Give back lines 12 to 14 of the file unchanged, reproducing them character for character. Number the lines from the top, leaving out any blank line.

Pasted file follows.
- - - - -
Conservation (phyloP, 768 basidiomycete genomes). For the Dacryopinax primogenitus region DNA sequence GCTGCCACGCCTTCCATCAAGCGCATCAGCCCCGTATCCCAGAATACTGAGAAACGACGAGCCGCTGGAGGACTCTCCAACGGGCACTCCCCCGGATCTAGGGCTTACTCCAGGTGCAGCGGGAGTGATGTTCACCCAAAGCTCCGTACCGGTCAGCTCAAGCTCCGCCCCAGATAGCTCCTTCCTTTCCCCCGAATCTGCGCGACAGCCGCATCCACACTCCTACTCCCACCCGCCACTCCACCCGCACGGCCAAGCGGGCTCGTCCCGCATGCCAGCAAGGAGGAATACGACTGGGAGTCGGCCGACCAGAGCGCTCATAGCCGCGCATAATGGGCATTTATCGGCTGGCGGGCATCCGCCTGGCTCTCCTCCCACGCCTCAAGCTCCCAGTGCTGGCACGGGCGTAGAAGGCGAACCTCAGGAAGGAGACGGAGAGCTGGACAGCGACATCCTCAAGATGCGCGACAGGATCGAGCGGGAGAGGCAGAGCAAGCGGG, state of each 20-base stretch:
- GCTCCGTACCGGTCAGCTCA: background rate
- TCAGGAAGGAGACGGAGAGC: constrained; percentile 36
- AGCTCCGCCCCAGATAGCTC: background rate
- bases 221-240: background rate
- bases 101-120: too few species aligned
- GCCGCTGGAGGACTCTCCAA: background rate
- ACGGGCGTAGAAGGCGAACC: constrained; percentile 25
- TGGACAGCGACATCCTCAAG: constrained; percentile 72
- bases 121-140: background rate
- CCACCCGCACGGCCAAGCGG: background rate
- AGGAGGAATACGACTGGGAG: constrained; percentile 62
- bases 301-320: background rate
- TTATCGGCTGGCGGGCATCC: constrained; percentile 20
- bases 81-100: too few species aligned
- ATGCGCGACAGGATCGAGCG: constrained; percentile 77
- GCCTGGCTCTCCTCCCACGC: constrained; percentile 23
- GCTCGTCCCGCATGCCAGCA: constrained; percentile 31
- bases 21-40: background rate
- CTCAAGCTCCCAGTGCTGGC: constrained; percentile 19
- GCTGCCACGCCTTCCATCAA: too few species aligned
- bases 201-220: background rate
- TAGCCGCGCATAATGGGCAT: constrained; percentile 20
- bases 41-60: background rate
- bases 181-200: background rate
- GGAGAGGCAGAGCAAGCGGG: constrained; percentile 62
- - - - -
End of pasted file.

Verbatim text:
- AGGAGGAATACGACTGGGAG: constrained; percentile 62
- bases 301-320: background rate
- TTATCGGCTGGCGGGCATCC: constrained; percentile 20